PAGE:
Year: 2020 Source: Social determinants approaches to public health: from concept to practice. (2011). p 25-37. SIEC No: 20200506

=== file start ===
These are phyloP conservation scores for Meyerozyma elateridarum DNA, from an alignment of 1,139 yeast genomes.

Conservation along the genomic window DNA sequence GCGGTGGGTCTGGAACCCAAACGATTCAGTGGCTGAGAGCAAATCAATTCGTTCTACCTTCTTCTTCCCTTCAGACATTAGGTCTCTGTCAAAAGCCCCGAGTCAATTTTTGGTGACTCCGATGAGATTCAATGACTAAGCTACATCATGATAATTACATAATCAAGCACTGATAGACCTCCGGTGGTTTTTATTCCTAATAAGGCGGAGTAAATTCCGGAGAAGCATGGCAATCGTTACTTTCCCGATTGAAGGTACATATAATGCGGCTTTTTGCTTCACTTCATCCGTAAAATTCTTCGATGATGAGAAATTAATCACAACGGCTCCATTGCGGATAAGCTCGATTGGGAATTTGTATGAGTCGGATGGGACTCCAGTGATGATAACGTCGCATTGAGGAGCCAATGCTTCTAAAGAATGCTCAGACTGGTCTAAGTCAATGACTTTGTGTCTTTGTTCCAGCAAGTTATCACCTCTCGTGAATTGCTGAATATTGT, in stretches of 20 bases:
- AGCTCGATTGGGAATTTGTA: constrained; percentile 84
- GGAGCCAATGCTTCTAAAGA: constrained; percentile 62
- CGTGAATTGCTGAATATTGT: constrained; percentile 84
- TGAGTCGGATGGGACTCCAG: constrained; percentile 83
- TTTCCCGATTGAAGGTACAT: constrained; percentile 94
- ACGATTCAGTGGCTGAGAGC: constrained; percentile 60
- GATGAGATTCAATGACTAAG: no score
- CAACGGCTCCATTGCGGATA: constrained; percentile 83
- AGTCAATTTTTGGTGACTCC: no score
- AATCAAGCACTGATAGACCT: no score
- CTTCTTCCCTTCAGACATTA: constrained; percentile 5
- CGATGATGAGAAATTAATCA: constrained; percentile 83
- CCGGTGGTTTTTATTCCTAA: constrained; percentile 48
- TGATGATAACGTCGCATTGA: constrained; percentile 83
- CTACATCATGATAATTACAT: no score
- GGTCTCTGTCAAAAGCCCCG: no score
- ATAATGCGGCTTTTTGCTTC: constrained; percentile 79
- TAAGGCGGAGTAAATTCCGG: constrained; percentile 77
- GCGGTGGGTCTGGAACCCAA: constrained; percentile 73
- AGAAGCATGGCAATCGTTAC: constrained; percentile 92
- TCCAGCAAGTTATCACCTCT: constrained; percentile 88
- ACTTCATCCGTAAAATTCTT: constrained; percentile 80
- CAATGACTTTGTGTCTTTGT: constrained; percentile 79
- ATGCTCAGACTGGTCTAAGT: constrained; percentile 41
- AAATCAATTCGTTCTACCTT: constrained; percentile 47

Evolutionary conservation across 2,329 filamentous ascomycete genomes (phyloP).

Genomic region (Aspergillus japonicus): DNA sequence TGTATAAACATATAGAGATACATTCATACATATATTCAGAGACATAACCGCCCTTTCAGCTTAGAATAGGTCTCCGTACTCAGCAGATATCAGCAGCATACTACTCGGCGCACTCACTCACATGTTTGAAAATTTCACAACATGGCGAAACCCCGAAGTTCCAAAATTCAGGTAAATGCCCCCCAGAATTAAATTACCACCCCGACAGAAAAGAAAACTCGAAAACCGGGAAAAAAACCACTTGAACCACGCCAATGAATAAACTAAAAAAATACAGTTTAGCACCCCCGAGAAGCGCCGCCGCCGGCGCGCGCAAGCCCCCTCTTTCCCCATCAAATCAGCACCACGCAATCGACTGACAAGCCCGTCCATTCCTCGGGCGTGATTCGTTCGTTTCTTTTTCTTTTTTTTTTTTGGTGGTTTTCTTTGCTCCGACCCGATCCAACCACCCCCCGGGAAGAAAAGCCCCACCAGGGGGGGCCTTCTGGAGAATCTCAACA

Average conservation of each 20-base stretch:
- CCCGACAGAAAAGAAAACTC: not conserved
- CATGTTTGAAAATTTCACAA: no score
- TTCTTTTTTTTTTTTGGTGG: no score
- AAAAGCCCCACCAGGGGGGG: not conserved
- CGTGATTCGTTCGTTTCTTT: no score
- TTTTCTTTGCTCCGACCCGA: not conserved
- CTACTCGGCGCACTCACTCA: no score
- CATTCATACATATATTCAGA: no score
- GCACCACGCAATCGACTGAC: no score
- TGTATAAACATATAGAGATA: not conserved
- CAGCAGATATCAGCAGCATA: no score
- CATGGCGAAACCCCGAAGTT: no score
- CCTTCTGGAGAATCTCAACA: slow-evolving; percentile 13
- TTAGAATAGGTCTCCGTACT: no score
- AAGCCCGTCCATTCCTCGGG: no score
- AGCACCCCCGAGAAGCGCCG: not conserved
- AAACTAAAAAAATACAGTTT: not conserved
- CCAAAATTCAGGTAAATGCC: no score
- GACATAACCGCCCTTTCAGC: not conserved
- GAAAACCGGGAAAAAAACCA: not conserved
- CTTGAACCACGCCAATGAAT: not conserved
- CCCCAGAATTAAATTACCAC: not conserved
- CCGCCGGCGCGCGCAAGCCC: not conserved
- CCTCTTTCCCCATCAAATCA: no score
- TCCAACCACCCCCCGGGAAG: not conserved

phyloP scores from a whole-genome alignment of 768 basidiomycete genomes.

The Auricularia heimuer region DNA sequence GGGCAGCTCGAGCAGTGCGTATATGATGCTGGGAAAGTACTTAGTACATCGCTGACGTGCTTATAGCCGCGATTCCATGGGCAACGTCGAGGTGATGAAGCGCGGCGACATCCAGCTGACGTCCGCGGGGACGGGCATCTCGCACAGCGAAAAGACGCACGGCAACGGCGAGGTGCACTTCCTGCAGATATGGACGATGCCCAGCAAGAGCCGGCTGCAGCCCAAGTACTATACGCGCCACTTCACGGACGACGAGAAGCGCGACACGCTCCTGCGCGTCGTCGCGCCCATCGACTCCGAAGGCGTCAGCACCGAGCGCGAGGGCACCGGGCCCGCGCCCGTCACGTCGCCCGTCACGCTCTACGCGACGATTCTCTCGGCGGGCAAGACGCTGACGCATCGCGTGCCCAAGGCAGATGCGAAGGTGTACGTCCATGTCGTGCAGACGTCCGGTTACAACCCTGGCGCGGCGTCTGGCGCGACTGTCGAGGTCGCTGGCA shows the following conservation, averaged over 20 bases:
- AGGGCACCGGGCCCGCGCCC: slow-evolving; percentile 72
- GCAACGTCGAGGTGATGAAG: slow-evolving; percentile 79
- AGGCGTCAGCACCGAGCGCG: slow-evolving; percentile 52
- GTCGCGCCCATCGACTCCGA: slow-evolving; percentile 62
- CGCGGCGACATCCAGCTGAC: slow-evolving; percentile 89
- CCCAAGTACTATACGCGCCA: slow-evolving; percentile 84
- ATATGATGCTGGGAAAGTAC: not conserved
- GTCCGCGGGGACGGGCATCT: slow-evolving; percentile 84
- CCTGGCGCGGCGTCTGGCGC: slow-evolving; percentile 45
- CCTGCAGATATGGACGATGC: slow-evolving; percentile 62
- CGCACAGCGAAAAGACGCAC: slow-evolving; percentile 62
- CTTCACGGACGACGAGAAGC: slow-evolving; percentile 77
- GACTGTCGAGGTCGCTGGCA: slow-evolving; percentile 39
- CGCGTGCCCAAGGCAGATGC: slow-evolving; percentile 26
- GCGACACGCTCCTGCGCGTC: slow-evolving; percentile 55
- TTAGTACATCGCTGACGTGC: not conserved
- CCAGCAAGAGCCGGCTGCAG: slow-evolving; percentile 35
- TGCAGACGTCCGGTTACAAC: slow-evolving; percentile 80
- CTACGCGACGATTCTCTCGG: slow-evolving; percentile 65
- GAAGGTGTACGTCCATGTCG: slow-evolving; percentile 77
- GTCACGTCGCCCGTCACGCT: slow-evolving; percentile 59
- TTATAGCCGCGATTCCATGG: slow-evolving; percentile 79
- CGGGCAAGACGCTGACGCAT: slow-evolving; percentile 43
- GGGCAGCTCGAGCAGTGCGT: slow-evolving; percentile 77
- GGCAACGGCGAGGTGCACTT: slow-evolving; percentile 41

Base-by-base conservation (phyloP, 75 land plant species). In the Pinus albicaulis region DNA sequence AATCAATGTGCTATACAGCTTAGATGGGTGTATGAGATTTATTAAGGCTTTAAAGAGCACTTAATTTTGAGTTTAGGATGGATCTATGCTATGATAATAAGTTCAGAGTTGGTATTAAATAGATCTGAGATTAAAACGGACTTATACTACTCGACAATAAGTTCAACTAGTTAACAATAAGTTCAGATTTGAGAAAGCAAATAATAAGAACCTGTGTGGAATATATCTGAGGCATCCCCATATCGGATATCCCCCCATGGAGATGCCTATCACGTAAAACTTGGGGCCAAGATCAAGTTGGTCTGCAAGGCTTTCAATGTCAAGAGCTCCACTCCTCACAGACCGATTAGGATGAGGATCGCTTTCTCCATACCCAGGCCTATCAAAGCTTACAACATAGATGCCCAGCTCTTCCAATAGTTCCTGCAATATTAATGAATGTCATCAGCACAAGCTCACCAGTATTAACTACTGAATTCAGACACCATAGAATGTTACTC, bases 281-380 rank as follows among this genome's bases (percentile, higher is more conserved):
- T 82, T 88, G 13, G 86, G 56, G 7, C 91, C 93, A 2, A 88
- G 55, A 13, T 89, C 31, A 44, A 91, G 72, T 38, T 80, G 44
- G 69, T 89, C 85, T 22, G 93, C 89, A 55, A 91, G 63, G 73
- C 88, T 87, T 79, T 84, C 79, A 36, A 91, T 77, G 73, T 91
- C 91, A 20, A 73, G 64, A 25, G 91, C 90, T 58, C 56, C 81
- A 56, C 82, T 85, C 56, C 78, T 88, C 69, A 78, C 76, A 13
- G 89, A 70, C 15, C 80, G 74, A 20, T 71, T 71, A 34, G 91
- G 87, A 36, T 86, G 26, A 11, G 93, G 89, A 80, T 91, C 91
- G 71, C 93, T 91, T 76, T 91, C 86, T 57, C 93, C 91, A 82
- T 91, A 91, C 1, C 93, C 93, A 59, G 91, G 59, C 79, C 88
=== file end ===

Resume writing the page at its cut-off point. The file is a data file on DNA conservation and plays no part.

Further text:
This case study describes the journey of indigenous youth in developing, implementing and evaluating a First Nations suicide prevention strategy in Manitoba. The method of analysis was based on the cultural teaching of First Nations people in Manitoba, that is, thoughts conceived within the traditional way of life by the Cree, Dakota, Dene, Ojibway and Oji-Cree peoples. The aim of the youth suicide prevention initiative was to reclaim and restore the identity, culture, language, history, relationships and spirit of self-determination that rightfully belongs to the First Nations of Manitoba. The theoretical and operational framework of the actual youth interventions and implementation were based upon the traditional First Nations values of restoring health as ‘life in balance’ in First Nations youth and communities. Four key periods of intervention, in which the ‘youth-for-youth model’ was pursued and tested included (1) organizing and expanding the youth network, and identifying suicide prevention as a priority, (2) training and adapting an effective intervention model through community development, cultural respect and youth leadership development; (3) building cultural identity and developing the community through youth workshops, and Elder and Youth gatherings; and (4) raising awareness among adult leadership within First Nations, federal and provincial governments as well as the private sector to build youth strengths and obtain resources. The themes that emerged were related to the youth-for-youth leadership model, which provided the strength to overcome barriers and a way to implement the changes the youth identified as needed. The youth worked on many levels simultaneously to achieve the goals, engaging with key stakeholders, leadership and government agencies, and advocating for what the youth wanted. The case study describes the processes involved in empowering youth, managing intersectoral processes and managing policy change. It demonstrates that youth suicide prevention strategies are successful when the youth are the leaders. The report is written from the perspective of the two youth suicide prevention coordinators.